#1 A mystery that keeps you guessing
My friend and I watched through Madlax in a total of 4 sittings and walked away from our first 2 sessions with the show having absolutely no idea what it might really be about. It’s a thriller mystery story that keeps its cards close to its chest, while giving you just enough hints to keep you invested.
Because of the nature of the plot, I advise going into it as blind as possible. I’ll be avoiding spoilers where I can, but even this much may take away your enjoyment from puzzling the plot together yourself. Caution is advised.
The story mainly follows two amnesiac women: the aristocrat school girl Margaret and the gunslinging mercenary known only as Madlax. Margaret lives a life of comfort in the big city of a country that resembles France, but it’s immediately clear that she isn’t entirely there. She’s absent-minded and often makes incomprehensible statements, on top having no interest in the typical fascinations of a girl her age. She is contently isolated from society and prefers to only interact with her overprotective maid.
This changes when she is one day approached by Vanessa Rene, a former neighbor and tutor who now works for an international trading firm. When Vanessa tries to rekindle their old friendship, a visit to her office and a strange gift trigger something in Margaret, leading to her digging up a dusty old book written in an unknown language. It soon turns out that nefarious forces are looking to acquire this book and Margaret’s attempts to decipher its contents may be putting her in danger.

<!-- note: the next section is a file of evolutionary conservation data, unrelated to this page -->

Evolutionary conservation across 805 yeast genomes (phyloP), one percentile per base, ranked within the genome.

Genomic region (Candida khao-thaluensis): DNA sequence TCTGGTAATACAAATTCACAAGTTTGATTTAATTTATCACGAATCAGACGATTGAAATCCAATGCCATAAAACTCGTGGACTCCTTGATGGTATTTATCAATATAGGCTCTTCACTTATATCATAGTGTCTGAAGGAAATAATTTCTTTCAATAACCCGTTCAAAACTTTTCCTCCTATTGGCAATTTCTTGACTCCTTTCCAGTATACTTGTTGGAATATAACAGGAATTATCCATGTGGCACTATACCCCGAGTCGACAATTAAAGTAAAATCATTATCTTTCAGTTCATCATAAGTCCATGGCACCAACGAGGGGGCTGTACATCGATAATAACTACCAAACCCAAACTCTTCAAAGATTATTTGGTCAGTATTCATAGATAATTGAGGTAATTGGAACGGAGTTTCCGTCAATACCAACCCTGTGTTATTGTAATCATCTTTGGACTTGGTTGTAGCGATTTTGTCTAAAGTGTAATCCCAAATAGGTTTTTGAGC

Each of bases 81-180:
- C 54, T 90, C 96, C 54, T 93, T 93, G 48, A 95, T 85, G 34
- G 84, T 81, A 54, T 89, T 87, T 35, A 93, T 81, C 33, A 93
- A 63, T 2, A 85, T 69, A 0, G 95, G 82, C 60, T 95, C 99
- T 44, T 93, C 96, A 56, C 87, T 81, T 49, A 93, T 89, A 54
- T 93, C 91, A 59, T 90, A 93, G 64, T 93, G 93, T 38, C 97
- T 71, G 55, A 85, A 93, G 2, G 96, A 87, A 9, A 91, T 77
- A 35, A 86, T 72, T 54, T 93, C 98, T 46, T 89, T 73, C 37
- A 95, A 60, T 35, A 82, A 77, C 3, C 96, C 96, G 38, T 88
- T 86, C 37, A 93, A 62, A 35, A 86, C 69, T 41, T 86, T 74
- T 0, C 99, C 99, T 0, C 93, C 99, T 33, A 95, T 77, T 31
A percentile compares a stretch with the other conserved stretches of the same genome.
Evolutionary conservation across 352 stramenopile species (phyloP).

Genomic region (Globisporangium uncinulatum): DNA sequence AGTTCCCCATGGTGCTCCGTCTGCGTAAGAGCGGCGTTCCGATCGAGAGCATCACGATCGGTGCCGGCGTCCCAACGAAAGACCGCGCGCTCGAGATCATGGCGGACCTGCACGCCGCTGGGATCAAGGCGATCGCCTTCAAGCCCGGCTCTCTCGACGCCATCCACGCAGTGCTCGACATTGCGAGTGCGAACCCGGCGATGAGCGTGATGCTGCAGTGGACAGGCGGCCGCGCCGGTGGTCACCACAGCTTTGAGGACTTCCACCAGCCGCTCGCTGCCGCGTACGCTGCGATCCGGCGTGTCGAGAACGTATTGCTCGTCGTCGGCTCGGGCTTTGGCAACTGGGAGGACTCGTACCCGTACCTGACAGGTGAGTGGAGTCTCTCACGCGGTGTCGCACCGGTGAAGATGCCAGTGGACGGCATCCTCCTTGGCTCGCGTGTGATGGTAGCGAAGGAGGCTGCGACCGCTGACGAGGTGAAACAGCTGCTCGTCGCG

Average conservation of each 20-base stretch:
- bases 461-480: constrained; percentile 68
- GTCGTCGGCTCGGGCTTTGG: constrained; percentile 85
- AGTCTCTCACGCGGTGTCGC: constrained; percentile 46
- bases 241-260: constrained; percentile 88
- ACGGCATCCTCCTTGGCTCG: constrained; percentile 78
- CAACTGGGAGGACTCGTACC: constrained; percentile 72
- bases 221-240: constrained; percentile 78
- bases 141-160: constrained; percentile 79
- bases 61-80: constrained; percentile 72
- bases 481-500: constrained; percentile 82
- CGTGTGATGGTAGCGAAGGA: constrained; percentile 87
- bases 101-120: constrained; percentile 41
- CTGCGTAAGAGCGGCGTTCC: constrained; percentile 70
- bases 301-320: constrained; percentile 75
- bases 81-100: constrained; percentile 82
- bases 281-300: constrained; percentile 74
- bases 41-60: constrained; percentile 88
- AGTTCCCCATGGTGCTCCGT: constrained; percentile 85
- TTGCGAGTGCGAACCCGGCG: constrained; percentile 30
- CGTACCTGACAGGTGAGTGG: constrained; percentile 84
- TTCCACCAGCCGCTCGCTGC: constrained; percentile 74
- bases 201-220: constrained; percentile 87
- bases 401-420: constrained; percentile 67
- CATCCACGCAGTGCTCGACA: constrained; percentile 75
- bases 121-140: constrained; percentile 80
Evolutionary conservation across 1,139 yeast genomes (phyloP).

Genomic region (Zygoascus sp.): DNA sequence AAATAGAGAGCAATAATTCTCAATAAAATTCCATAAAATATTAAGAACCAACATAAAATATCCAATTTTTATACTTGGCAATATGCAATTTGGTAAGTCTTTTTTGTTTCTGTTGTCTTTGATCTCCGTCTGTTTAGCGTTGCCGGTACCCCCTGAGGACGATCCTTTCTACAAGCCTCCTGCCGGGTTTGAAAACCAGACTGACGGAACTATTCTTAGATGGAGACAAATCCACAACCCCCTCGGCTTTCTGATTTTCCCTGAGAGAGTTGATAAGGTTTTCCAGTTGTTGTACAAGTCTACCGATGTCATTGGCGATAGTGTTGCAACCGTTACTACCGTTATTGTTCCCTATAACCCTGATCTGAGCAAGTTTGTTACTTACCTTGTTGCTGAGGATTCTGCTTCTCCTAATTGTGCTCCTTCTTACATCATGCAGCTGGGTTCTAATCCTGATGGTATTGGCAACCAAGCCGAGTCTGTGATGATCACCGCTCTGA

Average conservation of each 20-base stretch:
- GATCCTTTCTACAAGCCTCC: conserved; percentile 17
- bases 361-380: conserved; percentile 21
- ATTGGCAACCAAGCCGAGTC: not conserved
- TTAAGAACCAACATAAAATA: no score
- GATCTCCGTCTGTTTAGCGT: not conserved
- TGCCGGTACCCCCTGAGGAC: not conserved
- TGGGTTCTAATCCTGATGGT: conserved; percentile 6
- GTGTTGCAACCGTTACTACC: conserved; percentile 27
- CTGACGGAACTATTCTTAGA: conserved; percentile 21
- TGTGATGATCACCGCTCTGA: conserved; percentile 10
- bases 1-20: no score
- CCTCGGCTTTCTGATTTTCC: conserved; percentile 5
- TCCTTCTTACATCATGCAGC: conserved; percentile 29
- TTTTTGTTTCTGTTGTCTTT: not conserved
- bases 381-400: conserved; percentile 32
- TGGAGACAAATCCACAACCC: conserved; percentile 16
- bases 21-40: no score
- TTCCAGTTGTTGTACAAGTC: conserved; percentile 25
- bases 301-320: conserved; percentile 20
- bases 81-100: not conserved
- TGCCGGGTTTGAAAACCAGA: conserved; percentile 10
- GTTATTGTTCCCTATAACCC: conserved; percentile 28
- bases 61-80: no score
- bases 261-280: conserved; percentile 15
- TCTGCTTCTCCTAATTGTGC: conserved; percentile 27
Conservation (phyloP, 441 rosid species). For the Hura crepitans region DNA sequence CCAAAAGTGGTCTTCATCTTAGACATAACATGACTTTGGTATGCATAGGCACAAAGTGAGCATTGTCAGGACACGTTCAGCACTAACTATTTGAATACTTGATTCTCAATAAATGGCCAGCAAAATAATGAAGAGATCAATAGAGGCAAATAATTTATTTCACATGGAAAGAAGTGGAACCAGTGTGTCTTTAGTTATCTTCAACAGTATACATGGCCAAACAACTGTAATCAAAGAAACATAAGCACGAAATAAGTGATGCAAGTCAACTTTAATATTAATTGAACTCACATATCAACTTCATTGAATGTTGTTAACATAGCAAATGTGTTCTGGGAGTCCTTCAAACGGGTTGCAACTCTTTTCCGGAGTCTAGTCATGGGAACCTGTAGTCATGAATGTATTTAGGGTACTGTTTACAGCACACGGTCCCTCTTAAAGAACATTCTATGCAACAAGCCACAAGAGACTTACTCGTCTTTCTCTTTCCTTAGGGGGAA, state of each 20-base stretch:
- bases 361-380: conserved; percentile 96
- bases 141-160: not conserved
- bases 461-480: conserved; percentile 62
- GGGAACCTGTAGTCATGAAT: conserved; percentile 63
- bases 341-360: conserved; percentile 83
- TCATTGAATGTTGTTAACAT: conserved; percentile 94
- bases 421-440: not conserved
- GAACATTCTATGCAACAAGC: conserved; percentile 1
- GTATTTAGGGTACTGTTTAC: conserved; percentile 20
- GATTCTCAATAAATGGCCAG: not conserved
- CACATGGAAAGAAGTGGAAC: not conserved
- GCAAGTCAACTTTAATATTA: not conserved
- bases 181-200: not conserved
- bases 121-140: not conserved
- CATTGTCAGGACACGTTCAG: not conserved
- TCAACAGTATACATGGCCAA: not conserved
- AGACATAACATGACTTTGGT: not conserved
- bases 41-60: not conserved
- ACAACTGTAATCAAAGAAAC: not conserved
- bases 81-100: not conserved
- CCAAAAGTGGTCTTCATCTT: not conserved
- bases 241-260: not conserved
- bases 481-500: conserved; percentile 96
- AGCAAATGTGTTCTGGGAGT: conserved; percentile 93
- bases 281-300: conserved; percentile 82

Meanwhile, Madlax is doing all she can to survive in the unyielding hell that is Gazth-Sonika, a country that has been in non-stop civil war for 12 years and counting. Growing up as an orphan in a constant warzone has thought her much about survival, turning her into the perfect one-man army. However, a recent string of jobs slowly begin to reveal to her that someone or something is actively plotting to keep the war going for reasons unknown. And as the truth starts to come out, Madlax herself is soon dragged into a world of schemes and enigmatic puppet masters.
Madlax, the anime not the person, gave us a lot to ponder about. We walked away from each sitting with many questions to debate over and getting to see these debunked or confirmed over the course of the series was a lot of fun. It’s great watching a mystery like the one in Madlax finally click into place and, afterwards, we even went back to earlier episodes to look back on the foreshadowing we should have noticed.
#2 Tragic side-stories
The first few episodes of Madlax felt sluggish to watch through. There are a bunch of episodes that are just random contracts for Madlax to complete or bizarre encounters Margaret has, which don’t really push the main story forward. Are these filler? Well, yes and no.
There is no denying that the latter half of Madlax is a lot smoother in its pacing exactly because it lacks these isolated mini-stories, but I also wouldn’t exclude them. Firstly because these episodes are really dang good. They center around interesting characters who, through their interactions with either Margaret or Madlax, become entangled in the overall mystery story.